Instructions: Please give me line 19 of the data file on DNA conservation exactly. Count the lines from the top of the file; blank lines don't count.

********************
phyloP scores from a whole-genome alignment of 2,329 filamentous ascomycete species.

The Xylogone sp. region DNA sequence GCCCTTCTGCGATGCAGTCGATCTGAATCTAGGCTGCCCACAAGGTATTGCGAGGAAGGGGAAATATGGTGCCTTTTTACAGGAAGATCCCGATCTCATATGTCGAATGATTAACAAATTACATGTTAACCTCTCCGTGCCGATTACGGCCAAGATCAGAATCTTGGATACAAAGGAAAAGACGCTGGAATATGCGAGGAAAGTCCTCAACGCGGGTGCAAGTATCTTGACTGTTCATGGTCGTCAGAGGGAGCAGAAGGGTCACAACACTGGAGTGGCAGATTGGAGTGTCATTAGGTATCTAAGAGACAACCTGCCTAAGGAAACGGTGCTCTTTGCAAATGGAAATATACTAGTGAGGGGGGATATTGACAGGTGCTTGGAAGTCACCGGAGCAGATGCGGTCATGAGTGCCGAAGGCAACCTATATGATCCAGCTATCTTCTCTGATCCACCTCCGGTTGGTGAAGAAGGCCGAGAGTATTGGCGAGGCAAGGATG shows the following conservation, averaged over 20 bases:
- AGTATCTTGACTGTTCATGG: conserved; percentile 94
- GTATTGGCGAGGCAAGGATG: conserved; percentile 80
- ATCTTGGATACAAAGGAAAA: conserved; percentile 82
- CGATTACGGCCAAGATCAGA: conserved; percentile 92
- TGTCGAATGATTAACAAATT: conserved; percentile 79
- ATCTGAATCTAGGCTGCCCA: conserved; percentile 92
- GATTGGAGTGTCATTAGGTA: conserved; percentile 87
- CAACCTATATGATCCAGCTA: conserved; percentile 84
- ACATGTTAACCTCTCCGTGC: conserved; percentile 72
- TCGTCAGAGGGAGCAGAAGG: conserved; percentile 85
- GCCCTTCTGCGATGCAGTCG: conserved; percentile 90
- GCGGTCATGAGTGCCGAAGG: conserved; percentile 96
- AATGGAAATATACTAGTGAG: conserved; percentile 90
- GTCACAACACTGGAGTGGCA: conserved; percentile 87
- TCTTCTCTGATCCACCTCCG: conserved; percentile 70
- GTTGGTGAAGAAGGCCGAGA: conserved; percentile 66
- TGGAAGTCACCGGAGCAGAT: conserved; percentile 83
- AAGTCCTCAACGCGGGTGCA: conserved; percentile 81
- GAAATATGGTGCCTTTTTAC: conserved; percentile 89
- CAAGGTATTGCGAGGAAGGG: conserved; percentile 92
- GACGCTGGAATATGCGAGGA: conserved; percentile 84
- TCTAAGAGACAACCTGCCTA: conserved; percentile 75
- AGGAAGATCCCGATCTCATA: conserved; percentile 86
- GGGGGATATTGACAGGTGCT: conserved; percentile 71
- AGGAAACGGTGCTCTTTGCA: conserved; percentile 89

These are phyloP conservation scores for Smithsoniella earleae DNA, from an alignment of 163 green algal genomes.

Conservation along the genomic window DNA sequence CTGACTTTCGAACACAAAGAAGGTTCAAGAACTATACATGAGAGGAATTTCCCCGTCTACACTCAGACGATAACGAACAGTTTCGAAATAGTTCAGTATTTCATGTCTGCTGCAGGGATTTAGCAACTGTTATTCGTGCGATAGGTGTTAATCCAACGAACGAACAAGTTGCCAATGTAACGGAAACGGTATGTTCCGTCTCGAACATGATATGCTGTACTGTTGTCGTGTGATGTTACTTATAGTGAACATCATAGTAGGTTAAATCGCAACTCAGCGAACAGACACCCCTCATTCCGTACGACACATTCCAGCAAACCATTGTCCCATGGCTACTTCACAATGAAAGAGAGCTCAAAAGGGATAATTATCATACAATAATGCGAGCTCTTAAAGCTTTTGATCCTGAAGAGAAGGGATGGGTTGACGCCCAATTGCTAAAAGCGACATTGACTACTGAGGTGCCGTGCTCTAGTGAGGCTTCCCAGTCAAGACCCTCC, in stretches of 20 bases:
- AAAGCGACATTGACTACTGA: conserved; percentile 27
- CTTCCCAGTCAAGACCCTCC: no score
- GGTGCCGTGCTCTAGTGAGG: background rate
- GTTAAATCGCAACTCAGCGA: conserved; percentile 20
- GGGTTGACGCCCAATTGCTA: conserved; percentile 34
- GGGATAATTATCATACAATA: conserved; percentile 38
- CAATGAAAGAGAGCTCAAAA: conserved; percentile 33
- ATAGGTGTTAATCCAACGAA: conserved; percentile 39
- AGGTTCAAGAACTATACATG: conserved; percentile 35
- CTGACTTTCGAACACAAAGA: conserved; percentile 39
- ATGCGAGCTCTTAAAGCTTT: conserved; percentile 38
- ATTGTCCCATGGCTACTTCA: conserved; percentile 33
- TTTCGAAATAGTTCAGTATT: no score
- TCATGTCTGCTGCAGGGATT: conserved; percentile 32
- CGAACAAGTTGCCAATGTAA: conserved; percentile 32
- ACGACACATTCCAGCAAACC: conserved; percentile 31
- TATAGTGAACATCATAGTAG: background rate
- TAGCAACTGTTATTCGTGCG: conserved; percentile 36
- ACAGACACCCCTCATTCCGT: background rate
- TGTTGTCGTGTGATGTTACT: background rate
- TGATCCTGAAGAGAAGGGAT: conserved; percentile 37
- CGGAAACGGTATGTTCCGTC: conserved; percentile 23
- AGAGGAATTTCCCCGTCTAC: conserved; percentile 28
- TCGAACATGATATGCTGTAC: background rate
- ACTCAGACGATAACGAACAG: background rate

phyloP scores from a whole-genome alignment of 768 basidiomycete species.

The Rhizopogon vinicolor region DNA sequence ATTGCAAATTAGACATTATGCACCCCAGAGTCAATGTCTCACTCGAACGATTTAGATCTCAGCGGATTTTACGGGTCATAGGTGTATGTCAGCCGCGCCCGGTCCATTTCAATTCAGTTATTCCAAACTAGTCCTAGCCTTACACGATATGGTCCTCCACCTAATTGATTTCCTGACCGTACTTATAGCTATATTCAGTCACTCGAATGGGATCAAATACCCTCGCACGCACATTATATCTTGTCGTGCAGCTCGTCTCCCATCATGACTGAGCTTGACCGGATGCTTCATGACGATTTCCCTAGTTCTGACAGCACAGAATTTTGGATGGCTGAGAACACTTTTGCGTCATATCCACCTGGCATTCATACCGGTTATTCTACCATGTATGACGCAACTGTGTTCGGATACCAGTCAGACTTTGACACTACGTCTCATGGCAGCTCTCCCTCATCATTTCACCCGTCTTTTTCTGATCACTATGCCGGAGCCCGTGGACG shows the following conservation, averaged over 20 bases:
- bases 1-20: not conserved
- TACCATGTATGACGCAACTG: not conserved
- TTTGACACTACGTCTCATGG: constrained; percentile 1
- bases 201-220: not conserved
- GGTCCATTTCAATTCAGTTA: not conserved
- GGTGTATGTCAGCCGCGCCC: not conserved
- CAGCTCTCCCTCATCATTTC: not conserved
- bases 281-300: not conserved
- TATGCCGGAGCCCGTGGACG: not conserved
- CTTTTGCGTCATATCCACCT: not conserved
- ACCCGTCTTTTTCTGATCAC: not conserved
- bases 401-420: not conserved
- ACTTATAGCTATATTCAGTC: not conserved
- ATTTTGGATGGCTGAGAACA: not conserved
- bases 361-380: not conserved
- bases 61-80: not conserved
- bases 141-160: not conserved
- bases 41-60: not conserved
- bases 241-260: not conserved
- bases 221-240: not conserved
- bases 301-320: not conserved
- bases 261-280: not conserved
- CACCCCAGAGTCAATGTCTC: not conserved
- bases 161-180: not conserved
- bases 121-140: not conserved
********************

- TGGAAGTCACCGGAGCAGAT: conserved; percentile 83